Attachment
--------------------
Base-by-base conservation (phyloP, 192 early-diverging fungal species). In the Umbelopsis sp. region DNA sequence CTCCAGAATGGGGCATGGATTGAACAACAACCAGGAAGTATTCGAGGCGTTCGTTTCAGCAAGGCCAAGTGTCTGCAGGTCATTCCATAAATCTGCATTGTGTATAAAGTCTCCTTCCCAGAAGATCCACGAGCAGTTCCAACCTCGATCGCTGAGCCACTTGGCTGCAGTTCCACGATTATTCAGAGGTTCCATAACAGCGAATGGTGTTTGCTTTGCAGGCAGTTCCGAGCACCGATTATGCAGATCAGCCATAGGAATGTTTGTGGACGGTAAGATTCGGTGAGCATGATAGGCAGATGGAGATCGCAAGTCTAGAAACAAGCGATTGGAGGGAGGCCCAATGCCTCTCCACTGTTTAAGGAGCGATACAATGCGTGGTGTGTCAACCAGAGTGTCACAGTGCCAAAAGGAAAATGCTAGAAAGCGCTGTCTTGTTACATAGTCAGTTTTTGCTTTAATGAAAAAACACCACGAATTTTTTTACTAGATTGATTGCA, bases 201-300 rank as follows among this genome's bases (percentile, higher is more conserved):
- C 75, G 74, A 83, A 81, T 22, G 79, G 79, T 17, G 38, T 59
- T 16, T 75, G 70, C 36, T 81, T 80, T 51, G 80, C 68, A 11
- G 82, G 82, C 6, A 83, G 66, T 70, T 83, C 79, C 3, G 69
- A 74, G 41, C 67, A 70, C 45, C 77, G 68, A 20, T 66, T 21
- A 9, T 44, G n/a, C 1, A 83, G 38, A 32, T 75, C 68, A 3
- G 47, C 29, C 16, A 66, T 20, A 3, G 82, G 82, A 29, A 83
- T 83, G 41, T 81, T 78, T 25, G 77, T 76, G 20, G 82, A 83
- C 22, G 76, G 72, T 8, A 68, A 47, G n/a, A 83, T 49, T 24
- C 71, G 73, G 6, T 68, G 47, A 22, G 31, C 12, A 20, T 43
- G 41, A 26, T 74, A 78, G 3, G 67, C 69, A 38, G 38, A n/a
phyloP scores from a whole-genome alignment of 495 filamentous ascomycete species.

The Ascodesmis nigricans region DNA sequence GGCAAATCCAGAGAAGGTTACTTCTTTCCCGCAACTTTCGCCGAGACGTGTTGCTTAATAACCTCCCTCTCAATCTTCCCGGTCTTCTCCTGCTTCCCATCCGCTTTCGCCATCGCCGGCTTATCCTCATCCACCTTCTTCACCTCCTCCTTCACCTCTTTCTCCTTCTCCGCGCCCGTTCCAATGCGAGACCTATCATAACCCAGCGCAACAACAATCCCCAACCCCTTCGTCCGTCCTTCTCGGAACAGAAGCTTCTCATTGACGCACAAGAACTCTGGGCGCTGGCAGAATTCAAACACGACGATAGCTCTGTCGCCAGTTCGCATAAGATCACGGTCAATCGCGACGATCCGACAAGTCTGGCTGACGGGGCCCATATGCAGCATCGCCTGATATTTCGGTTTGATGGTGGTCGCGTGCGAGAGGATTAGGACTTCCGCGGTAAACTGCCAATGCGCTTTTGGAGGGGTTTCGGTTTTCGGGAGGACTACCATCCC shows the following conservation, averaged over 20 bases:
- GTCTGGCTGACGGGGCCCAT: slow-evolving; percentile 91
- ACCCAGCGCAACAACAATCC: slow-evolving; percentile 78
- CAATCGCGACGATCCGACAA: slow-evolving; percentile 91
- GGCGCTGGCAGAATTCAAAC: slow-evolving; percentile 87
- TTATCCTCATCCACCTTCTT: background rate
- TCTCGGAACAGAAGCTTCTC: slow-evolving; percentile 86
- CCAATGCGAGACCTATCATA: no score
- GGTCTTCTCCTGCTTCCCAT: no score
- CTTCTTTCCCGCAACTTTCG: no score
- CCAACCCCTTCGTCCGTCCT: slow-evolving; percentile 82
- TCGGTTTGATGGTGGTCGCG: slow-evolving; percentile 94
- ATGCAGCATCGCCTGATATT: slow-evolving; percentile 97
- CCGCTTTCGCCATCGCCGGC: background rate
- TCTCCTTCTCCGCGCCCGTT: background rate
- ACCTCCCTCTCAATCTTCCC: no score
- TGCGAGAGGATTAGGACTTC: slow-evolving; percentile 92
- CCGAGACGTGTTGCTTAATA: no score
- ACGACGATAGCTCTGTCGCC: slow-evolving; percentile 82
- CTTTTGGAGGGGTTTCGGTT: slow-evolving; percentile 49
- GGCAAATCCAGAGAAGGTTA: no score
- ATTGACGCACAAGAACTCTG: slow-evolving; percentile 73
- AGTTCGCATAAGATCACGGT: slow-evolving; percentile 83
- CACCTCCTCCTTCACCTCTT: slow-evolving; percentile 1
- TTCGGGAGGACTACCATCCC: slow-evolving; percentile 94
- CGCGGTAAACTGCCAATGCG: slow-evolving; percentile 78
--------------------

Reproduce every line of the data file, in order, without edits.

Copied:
Base-by-base conservation (phyloP, 192 early-diverging fungal species). In the Umbelopsis sp. region DNA sequence CTCCAGAATGGGGCATGGATTGAACAACAACCAGGAAGTATTCGAGGCGTTCGTTTCAGCAAGGCCAAGTGTCTGCAGGTCATTCCATAAATCTGCATTGTGTATAAAGTCTCCTTCCCAGAAGATCCACGAGCAGTTCCAACCTCGATCGCTGAGCCACTTGGCTGCAGTTCCACGATTATTCAGAGGTTCCATAACAGCGAATGGTGTTTGCTTTGCAGGCAGTTCCGAGCACCGATTATGCAGATCAGCCATAGGAATGTTTGTGGACGGTAAGATTCGGTGAGCATGATAGGCAGATGGAGATCGCAAGTCTAGAAACAAGCGATTGGAGGGAGGCCCAATGCCTCTCCACTGTTTAAGGAGCGATACAATGCGTGGTGTGTCAACCAGAGTGTCACAGTGCCAAAAGGAAAATGCTAGAAAGCGCTGTCTTGTTACATAGTCAGTTTTTGCTTTAATGAAAAAACACCACGAATTTTTTTACTAGATTGATTGCA, bases 201-300 rank as follows among this genome's bases (percentile, higher is more conserved):
- C 75, G 74, A 83, A 81, T 22, G 79, G 79, T 17, G 38, T 59
- T 16, T 75, G 70, C 36, T 81, T 80, T 51, G 80, C 68, A 11
- G 82, G 82, C 6, A 83, G 66, T 70, T 83, C 79, C 3, G 69
- A 74, G 41, C 67, A 70, C 45, C 77, G 68, A 20, T 66, T 21
- A 9, T 44, G n/a, C 1, A 83, G 38, A 32, T 75, C 68, A 3
- G 47, C 29, C 16, A 66, T 20, A 3, G 82, G 82, A 29, A 83
- T 83, G 41, T 81, T 78, T 25, G 77, T 76, G 20, G 82, A 83
- C 22, G 76, G 72, T 8, A 68, A 47, G n/a, A 83, T 49, T 24
- C 71, G 73, G 6, T 68, G 47, A 22, G 31, C 12, A 20, T 43
- G 41, A 26, T 74, A 78, G 3, G 67, C 69, A 38, G 38, A n/a
phyloP scores from a whole-genome alignment of 495 filamentous ascomycete species.

The Ascodesmis nigricans region DNA sequence GGCAAATCCAGAGAAGGTTACTTCTTTCCCGCAACTTTCGCCGAGACGTGTTGCTTAATAACCTCCCTCTCAATCTTCCCGGTCTTCTCCTGCTTCCCATCCGCTTTCGCCATCGCCGGCTTATCCTCATCCACCTTCTTCACCTCCTCCTTCACCTCTTTCTCCTTCTCCGCGCCCGTTCCAATGCGAGACCTATCATAACCCAGCGCAACAACAATCCCCAACCCCTTCGTCCGTCCTTCTCGGAACAGAAGCTTCTCATTGACGCACAAGAACTCTGGGCGCTGGCAGAATTCAAACACGACGATAGCTCTGTCGCCAGTTCGCATAAGATCACGGTCAATCGCGACGATCCGACAAGTCTGGCTGACGGGGCCCATATGCAGCATCGCCTGATATTTCGGTTTGATGGTGGTCGCGTGCGAGAGGATTAGGACTTCCGCGGTAAACTGCCAATGCGCTTTTGGAGGGGTTTCGGTTTTCGGGAGGACTACCATCCC shows the following conservation, averaged over 20 bases:
- GTCTGGCTGACGGGGCCCAT: slow-evolving; percentile 91
- ACCCAGCGCAACAACAATCC: slow-evolving; percentile 78
- CAATCGCGACGATCCGACAA: slow-evolving; percentile 91
- GGCGCTGGCAGAATTCAAAC: slow-evolving; percentile 87
- TTATCCTCATCCACCTTCTT: background rate
- TCTCGGAACAGAAGCTTCTC: slow-evolving; percentile 86
- CCAATGCGAGACCTATCATA: no score
- GGTCTTCTCCTGCTTCCCAT: no score
- CTTCTTTCCCGCAACTTTCG: no score
- CCAACCCCTTCGTCCGTCCT: slow-evolving; percentile 82
- TCGGTTTGATGGTGGTCGCG: slow-evolving; percentile 94
- ATGCAGCATCGCCTGATATT: slow-evolving; percentile 97
- CCGCTTTCGCCATCGCCGGC: background rate
- TCTCCTTCTCCGCGCCCGTT: background rate
- ACCTCCCTCTCAATCTTCCC: no score
- TGCGAGAGGATTAGGACTTC: slow-evolving; percentile 92
- CCGAGACGTGTTGCTTAATA: no score
- ACGACGATAGCTCTGTCGCC: slow-evolving; percentile 82
- CTTTTGGAGGGGTTTCGGTT: slow-evolving; percentile 49
- GGCAAATCCAGAGAAGGTTA: no score
- ATTGACGCACAAGAACTCTG: slow-evolving; percentile 73
- AGTTCGCATAAGATCACGGT: slow-evolving; percentile 83
- CACCTCCTCCTTCACCTCTT: slow-evolving; percentile 1
- TTCGGGAGGACTACCATCCC: slow-evolving; percentile 94
- CGCGGTAAACTGCCAATGCG: slow-evolving; percentile 78